Peter Kafka

Recent Posts by Peter Kafka

Facebook Goes Gunning for Zombie “Likes”

Facebook is a ginormous site whose primary currency is “Likes.” So, of course, it has a counterfeit “Like” problem.

Now Mark Zuckerberg and company say they’ve figured out how to crack down on zombie “Likes,” via “automated efforts” that will zap the bogus ones.

A blog post announcing the move says that most people won’t notice the change, because “on average, less than 1 percent of likes on any given Page will be removed.”

But I bet that some big brands and/or personalities that have many millions of “Likes” may see their numbers chopped more dramatically.

More from Facebook: “These newly improved automated efforts will remove those Likes gained by malware, compromised accounts, deceived users, or purchased bulk Likes. While we have always had dedicated protections against each of these threats on Facebook, these improved systems have been specifically configured to identify and take action against suspicious Likes.”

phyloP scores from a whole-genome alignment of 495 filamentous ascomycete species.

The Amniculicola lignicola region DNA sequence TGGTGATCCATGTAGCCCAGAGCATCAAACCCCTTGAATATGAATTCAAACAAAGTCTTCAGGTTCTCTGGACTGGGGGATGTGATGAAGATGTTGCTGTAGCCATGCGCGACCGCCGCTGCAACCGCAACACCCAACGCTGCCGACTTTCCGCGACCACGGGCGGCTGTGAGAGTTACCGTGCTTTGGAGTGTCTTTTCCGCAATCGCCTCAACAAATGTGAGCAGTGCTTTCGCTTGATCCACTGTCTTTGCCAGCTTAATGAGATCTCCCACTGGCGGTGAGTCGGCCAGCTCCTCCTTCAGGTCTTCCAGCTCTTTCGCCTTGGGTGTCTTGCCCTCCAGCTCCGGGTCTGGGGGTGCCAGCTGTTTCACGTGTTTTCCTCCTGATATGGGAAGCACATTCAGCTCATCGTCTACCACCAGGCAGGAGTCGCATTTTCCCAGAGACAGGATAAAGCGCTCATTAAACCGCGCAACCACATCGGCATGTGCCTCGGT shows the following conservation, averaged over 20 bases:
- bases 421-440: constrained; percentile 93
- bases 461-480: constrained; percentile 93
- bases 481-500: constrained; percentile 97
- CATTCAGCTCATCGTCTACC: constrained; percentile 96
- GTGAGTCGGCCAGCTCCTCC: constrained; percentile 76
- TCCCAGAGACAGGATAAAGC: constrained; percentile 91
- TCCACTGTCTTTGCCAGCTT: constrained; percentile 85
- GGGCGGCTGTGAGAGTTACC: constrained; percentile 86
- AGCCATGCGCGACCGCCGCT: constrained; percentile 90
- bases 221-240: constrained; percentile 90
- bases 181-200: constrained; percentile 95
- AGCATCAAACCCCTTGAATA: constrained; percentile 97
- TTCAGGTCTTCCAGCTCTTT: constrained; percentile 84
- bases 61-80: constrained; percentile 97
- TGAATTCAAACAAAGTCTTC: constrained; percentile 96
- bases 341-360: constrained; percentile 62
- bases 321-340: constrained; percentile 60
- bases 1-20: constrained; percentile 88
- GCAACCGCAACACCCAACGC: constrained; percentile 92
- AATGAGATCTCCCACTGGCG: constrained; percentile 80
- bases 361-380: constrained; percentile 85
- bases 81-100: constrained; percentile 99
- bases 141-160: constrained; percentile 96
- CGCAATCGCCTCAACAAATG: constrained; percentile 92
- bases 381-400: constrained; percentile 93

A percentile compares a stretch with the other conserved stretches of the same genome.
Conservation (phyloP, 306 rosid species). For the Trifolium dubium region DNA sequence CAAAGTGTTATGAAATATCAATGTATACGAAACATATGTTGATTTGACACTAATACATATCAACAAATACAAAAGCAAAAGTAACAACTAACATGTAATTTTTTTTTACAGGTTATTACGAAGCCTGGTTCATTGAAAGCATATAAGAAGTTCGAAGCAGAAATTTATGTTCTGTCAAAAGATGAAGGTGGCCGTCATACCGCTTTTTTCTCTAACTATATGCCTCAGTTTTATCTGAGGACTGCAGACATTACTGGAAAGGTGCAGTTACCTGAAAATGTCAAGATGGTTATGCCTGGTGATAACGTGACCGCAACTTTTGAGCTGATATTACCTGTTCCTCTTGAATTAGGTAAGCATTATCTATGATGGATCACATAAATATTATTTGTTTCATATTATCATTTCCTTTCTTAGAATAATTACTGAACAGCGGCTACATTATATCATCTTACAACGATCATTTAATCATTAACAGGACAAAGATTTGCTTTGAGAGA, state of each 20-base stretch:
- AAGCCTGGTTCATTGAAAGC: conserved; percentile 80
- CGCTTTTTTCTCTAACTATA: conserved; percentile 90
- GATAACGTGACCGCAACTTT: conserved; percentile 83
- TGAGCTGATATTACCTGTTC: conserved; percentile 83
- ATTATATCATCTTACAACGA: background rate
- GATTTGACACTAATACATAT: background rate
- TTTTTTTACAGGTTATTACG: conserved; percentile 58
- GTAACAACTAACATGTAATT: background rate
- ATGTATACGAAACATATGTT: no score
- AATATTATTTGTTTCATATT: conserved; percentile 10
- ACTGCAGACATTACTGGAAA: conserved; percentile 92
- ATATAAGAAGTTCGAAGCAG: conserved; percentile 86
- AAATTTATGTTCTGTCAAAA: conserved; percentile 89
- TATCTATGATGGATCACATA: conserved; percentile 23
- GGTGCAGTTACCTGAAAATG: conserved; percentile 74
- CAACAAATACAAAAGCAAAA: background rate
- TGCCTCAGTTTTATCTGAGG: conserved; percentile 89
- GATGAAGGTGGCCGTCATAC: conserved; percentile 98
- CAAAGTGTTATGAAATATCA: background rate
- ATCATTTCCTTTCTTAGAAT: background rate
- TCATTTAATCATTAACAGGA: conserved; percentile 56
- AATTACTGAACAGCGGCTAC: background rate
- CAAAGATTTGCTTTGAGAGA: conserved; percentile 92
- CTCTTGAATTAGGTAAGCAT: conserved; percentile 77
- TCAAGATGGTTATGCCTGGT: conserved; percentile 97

Why does any of this matter? Because Facebook has told brands that “Likes” are the key way to engage with consumers — collect “Likes” and you are collecting people who will listen to what you have to say. So, artificial “Likes” screw up that metric. Twitter, meanwhile, has the same problem, but hasn’t announced a crackdown of its own.

There’s no logical reason for big brands and personalities to collect bogus “Likes,” because what’s the point of communicating with people who don’t want to hear from you, or who aren’t there in the first place? But human nature prompts people to collect them, anyway.

Only glancingly related: I can’t get “suspicious ‘Likes'” out of my head, which led to this earworm, which I’m sharing with you:

Also unrelated: Happy Birthday, Ben!

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Another gadget you don’t really need. Will not work once you get it home. New model out in 4 weeks. Battery life is too short to be of any use.

— From the fact sheet for a fake product entitled Useless Plasticbox 1.2 (an actual empty plastic box) placed in L.A.-area Best Buy stores by an artist called Plastic Jesus